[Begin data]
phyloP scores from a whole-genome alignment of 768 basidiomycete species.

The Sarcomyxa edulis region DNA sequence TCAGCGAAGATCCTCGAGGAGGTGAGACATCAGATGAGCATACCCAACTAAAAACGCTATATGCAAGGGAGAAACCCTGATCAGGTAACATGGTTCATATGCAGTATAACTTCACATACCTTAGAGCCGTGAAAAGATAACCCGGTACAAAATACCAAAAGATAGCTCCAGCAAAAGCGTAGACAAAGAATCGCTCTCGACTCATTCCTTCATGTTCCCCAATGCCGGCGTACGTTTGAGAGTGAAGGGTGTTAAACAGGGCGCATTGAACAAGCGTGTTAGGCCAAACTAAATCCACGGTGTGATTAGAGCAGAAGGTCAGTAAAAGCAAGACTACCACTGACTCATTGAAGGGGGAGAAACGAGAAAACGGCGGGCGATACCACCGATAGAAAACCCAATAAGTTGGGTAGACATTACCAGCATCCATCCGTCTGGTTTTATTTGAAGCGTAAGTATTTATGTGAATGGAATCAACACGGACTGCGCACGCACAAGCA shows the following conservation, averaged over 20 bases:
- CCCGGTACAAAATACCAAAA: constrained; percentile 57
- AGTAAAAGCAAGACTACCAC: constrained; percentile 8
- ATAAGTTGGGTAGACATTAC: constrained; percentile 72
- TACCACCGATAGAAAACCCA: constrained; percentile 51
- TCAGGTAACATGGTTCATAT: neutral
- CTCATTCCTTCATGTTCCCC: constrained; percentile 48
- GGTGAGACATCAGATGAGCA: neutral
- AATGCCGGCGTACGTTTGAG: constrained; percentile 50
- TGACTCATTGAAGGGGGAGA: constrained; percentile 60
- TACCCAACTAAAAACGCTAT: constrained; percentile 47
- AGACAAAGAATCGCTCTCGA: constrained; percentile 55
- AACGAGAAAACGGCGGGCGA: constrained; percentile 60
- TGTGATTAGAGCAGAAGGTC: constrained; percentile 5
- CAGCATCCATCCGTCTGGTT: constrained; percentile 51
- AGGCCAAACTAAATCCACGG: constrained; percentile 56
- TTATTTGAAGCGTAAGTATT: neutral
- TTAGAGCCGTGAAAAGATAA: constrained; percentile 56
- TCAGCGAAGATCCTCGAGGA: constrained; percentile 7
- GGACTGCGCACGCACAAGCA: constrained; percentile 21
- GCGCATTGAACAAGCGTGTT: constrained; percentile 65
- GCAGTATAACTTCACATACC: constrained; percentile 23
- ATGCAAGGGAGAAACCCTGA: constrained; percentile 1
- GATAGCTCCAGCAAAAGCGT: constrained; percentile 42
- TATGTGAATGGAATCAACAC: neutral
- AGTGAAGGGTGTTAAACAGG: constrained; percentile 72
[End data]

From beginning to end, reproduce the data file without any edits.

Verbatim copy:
phyloP scores from a whole-genome alignment of 768 basidiomycete species.

The Sarcomyxa edulis region DNA sequence TCAGCGAAGATCCTCGAGGAGGTGAGACATCAGATGAGCATACCCAACTAAAAACGCTATATGCAAGGGAGAAACCCTGATCAGGTAACATGGTTCATATGCAGTATAACTTCACATACCTTAGAGCCGTGAAAAGATAACCCGGTACAAAATACCAAAAGATAGCTCCAGCAAAAGCGTAGACAAAGAATCGCTCTCGACTCATTCCTTCATGTTCCCCAATGCCGGCGTACGTTTGAGAGTGAAGGGTGTTAAACAGGGCGCATTGAACAAGCGTGTTAGGCCAAACTAAATCCACGGTGTGATTAGAGCAGAAGGTCAGTAAAAGCAAGACTACCACTGACTCATTGAAGGGGGAGAAACGAGAAAACGGCGGGCGATACCACCGATAGAAAACCCAATAAGTTGGGTAGACATTACCAGCATCCATCCGTCTGGTTTTATTTGAAGCGTAAGTATTTATGTGAATGGAATCAACACGGACTGCGCACGCACAAGCA shows the following conservation, averaged over 20 bases:
- CCCGGTACAAAATACCAAAA: constrained; percentile 57
- AGTAAAAGCAAGACTACCAC: constrained; percentile 8
- ATAAGTTGGGTAGACATTAC: constrained; percentile 72
- TACCACCGATAGAAAACCCA: constrained; percentile 51
- TCAGGTAACATGGTTCATAT: neutral
- CTCATTCCTTCATGTTCCCC: constrained; percentile 48
- GGTGAGACATCAGATGAGCA: neutral
- AATGCCGGCGTACGTTTGAG: constrained; percentile 50
- TGACTCATTGAAGGGGGAGA: constrained; percentile 60
- TACCCAACTAAAAACGCTAT: constrained; percentile 47
- AGACAAAGAATCGCTCTCGA: constrained; percentile 55
- AACGAGAAAACGGCGGGCGA: constrained; percentile 60
- TGTGATTAGAGCAGAAGGTC: constrained; percentile 5
- CAGCATCCATCCGTCTGGTT: constrained; percentile 51
- AGGCCAAACTAAATCCACGG: constrained; percentile 56
- TTATTTGAAGCGTAAGTATT: neutral
- TTAGAGCCGTGAAAAGATAA: constrained; percentile 56
- TCAGCGAAGATCCTCGAGGA: constrained; percentile 7
- GGACTGCGCACGCACAAGCA: constrained; percentile 21
- GCGCATTGAACAAGCGTGTT: constrained; percentile 65
- GCAGTATAACTTCACATACC: constrained; percentile 23
- ATGCAAGGGAGAAACCCTGA: constrained; percentile 1
- GATAGCTCCAGCAAAAGCGT: constrained; percentile 42
- TATGTGAATGGAATCAACAC: neutral
- AGTGAAGGGTGTTAAACAGG: constrained; percentile 72